Introduction to Tobacco Smoking Pipes

Smoke Apuff
3 min readJul 6, 2021


There are three basic kinds of pipe smoking tobaccos. Usually, but certainly not always, a pipe smoker tends to enjoy one or the other:

Aromatic pipe tobacco simply means a tobacco that has had some flavor (ie. cherry, vanilla, etc.) added to the leaf. Although this process is outlawed in England, aromatic pipe tobacco continues to be the choice of most pipe enthusiasts worldwide and especially in the U.S.A. Chances are that when you remember that “pipe tobacco smell” that always followed
Grandpa around you are thinking of the smell of an aromatic!

Multiple misnomers are surrounding this style of tobacco. The most prevalent is that of the Cavendish. Cavendish tobacco is simply a cut of the tobacco where the leaf is pressed in layers and cut into small diamond patterns and can be found in the majority of tobacco blends including many english style tobaccos. Cavendish does not mean vanilla, black tobacco, or any other flavoring!

Englishes get their unique flavors by the region where it is grown and various processes of curing. English tobaccos are simply tobaccos that have had no flavors added during the curing process. It goes best with wooden smoking pipes. What gives tobacco its natural flavors is the soil and climate it is grown in; so the leaf is refered to by the country or area it is from. So when people are talking of Virginias or perhaps even “Mid-belt” Virginias they are refering to the unique flavor characteristic of tobacco from that region. Even though no flavors are added to these tobaccos, curing can and does influence the flavor of the finished product. Dark-stoving a Virginia, for instance, brings out more sweetness as well as a rich malty flavor. Latakia was origionally cured by the smoke of burning camel’s dung! Of course they have changed that process and have found other ways to get that flavor.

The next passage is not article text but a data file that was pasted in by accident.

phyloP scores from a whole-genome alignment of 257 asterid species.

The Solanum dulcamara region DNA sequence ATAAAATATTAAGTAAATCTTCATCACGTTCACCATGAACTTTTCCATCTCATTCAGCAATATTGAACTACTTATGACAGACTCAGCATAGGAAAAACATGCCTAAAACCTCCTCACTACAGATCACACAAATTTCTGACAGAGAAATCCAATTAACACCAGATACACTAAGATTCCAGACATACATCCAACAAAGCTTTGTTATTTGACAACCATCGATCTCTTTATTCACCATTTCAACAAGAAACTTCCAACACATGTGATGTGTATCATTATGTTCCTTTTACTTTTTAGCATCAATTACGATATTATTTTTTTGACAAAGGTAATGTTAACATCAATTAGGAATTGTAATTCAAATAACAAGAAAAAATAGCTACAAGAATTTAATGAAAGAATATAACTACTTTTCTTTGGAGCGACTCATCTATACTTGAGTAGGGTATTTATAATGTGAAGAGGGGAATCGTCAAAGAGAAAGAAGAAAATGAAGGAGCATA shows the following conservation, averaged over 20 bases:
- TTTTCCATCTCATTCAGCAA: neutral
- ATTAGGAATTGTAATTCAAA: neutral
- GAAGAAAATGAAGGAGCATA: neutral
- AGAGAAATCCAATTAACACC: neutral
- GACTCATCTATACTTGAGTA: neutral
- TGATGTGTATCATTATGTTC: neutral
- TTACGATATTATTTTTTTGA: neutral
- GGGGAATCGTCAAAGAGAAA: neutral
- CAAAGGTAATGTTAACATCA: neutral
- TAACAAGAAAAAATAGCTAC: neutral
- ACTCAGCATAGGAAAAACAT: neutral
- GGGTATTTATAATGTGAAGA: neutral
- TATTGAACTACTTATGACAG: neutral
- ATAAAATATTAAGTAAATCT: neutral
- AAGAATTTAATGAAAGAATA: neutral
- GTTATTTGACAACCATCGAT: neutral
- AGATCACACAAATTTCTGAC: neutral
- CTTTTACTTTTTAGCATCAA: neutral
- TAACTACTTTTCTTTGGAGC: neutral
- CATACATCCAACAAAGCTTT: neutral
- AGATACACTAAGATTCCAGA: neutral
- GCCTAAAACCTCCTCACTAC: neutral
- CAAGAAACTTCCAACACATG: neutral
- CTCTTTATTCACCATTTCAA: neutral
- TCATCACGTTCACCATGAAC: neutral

Burleys are a strain of tobacco plant usually grown in and around Kentucky and Tennessee and can be found straight or in English or Aromatic blends. It contains almost no sugar, which gives a much dryer and full aroma than Virginia. Burley is used in many aromatic blends because it absorbs the flavorings. Burley tobacco burns slowly and is a cool smoke, which makes it a nice addition to blends that tend to burn fast and strong. The technical term for Burley is “air cured”. This air curing is done in large open barns, by the natural air flow, for one or two months. The color is ranging from light brown to mahogany. Burley is the other main basic tobacco used in pipe tobaccos. Burley tobacco originates from the State of Kentucky in USA, which still accounts for a large part of world production. Among the other important growing areas for Burley are Malawi, Mexico and southern Brazil. Burley tobacco leaves are 20–50cm long, the color varying from light brown to very dark brown. When the middle leaves are ripe, the whole plant is harvested and then air dried. The aroma of Burley tobacco is dry and aromatic, rather like chocolate. The taste of Burley tobacco is relatively strong, full and dry. The taste changes if the tobacco is roasted at very high temperatures. In this way the tobacco’s fine aroma comes out fully, and the taste and strength become round and full, almost nutlike. The same process is used to draw out the fine tastes nuances in coffee.



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